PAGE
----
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Specialised Wheels - Conductive Anti-static Wheels

Supplier: Fallshaw Wheels & Castors

We offer conductive (commonly known as "anti-static") non-marking wheels in 75mm (3"), 100mm (4") and 125mm (5") diameters that can be assembled into our M series castors.

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These wheels are designed for use in ESD (Electrostatic Discharge) environments as part of an effective ESD Control Program.

Our wheels have conductivity of <106 (exceeding the requirement of ANSI/ESD S20.20-1999 for Mobile Equipment in Protected Areas – which nominates 109 as the maximum level of resistance).

When used with plastic expanding adaptors (codes ER/ES - see Fitting Options) provisions for electrical continuity between the castor and trolley will be required.

Further technical notes follow. These notes are summaries of complex matters originally prepared as background material for the internal use of Fallshaw staff. In allowing others to access them without charge we assume no legal liability.

Background:

Nearly everyone has experienced a static shock when touching a metal object (eg: motor car, door handle) after walking for a while, particularly if dressed in synthetic fibres and wearing synthetic shoe soles.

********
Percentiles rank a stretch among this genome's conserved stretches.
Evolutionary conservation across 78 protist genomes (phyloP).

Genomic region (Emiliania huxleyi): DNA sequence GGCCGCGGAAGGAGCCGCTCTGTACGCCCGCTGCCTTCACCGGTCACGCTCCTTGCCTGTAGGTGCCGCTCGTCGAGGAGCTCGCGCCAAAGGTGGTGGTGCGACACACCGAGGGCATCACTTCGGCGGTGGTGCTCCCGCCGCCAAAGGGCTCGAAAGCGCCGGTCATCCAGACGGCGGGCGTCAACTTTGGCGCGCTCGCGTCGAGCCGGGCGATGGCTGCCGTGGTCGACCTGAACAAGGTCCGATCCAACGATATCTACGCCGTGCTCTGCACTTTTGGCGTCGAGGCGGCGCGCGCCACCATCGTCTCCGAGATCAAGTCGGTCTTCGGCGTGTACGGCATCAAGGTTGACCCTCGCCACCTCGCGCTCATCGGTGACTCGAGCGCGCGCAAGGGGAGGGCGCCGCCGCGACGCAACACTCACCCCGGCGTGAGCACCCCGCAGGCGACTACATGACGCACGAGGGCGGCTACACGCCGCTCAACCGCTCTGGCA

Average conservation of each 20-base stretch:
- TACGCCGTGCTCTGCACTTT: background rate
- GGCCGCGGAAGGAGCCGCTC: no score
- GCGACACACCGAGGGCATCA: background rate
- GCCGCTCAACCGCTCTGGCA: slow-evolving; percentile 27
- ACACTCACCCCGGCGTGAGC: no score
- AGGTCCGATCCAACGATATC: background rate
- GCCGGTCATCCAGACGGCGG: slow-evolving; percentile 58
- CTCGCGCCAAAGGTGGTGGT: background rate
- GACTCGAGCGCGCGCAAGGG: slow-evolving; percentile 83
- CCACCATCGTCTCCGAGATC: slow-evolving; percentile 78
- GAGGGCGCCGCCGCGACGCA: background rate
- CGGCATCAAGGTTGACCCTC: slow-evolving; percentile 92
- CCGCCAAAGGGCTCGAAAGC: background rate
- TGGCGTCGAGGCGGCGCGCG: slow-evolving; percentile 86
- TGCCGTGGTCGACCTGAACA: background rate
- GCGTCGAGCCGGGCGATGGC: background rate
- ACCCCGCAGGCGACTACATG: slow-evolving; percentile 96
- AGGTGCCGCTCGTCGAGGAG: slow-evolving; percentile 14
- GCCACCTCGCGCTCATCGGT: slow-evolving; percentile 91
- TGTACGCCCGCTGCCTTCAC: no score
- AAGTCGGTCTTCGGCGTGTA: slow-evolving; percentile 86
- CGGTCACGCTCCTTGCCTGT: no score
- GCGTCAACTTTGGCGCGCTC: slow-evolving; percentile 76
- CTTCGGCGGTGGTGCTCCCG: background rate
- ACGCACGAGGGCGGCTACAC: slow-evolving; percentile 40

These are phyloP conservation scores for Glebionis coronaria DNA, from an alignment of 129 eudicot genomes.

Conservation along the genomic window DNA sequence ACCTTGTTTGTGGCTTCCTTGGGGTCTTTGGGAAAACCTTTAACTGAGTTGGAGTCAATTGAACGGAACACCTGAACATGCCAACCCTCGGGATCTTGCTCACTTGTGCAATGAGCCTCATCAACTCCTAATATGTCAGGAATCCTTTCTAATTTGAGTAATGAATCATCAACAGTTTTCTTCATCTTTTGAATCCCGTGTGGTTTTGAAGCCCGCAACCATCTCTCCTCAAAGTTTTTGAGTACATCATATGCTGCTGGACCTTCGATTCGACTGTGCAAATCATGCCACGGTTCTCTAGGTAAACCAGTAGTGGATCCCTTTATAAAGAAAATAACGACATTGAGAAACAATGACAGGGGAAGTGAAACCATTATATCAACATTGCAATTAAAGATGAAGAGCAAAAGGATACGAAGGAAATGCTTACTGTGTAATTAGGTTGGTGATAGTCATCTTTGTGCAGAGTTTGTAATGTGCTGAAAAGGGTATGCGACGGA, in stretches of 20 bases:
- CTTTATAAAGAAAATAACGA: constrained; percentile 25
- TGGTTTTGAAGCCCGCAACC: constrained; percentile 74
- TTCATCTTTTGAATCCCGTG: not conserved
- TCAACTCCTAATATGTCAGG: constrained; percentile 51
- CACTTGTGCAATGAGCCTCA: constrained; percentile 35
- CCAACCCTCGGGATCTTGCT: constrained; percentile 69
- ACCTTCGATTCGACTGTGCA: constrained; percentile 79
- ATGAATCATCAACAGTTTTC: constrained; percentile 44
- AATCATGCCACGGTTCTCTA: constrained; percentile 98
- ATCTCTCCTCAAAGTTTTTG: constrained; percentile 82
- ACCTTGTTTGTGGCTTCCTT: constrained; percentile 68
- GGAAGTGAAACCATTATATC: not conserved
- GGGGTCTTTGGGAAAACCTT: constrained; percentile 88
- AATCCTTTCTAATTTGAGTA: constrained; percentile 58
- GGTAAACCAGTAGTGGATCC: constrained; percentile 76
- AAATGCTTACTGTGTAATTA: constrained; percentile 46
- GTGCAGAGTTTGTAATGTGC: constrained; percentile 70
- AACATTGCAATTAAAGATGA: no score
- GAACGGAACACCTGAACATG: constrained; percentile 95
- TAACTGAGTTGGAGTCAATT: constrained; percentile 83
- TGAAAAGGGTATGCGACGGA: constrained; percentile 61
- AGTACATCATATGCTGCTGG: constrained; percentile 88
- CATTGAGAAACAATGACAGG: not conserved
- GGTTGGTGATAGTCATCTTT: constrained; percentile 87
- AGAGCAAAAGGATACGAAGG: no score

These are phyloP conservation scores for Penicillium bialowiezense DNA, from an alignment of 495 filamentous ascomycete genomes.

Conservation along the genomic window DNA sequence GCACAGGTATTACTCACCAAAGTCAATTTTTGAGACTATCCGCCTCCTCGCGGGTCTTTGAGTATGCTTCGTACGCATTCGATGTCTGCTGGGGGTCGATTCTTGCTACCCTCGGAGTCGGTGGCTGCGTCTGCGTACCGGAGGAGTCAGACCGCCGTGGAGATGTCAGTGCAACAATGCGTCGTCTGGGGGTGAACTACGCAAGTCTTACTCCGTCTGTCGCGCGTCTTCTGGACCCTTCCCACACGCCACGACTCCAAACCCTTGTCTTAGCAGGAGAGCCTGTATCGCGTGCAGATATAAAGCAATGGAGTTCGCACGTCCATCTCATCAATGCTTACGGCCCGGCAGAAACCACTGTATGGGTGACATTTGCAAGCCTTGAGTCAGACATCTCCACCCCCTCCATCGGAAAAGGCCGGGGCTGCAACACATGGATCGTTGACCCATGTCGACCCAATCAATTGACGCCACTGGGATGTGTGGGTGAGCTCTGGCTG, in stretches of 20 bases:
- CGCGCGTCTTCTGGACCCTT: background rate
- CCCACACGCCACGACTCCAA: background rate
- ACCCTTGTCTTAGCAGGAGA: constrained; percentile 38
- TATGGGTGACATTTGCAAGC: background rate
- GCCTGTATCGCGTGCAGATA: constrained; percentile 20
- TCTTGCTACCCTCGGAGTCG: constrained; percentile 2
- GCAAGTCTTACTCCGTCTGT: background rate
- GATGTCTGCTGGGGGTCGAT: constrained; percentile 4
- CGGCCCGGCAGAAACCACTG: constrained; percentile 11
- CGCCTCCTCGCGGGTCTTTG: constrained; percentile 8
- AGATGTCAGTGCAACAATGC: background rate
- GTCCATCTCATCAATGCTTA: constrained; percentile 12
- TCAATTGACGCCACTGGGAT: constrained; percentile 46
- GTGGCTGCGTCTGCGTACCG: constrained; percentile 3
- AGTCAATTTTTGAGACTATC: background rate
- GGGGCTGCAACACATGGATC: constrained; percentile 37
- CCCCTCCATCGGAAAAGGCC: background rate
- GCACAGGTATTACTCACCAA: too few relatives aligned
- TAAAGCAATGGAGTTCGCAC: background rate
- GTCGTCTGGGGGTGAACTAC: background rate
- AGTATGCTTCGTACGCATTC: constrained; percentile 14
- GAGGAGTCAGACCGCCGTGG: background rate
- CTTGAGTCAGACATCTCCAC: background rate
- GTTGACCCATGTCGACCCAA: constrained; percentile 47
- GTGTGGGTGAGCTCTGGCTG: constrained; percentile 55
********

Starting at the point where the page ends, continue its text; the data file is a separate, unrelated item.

That shock comes from a sudden flow of static electricity to earth. This is known as Electrostatic Discharge (ESD). If it is of a sufficiently high voltage, it can either ignite flammable vapours (eg. ether or chloroform) or destroy sensitive electronic equipment.

This can be prevented by ensuring there is always a pathway for the static electricity to leak slowly to earth rather than being restrained until it builds up to dangerous voltages and then surges to earth.

What causes charges to build up?

Basically when electrons are brushed off a moving surface, leaving it electrically unbalanced. Air can cause this on moving motorcars, but within buildings the normal cause is clothing fibre brushing against itself, or nearby furniture or flooring.

How high does the static voltage get?

This depends on the balance between how much is being added in, and how much can leak away. But as an example, a person clothed in a nylon uniform and wearing synthetic shoe soles, and on a hot day with low humidity, has been measured at in excess of 50,000 volts.

What can be done to reduce static being formed?

To reduce the build-up it is better if natural fibres can be used. If material used for uniforms, clothing, sheets etc, can have (at least) the majority of natural rather than synthetic fibres, this will reduce the build up, and because they are open fibres containing moisture, they allow the static charges to slowly move away rather than building up in a restricted area. The same applies to leather soles on shoes. All electrical equipment should be properly earthed.

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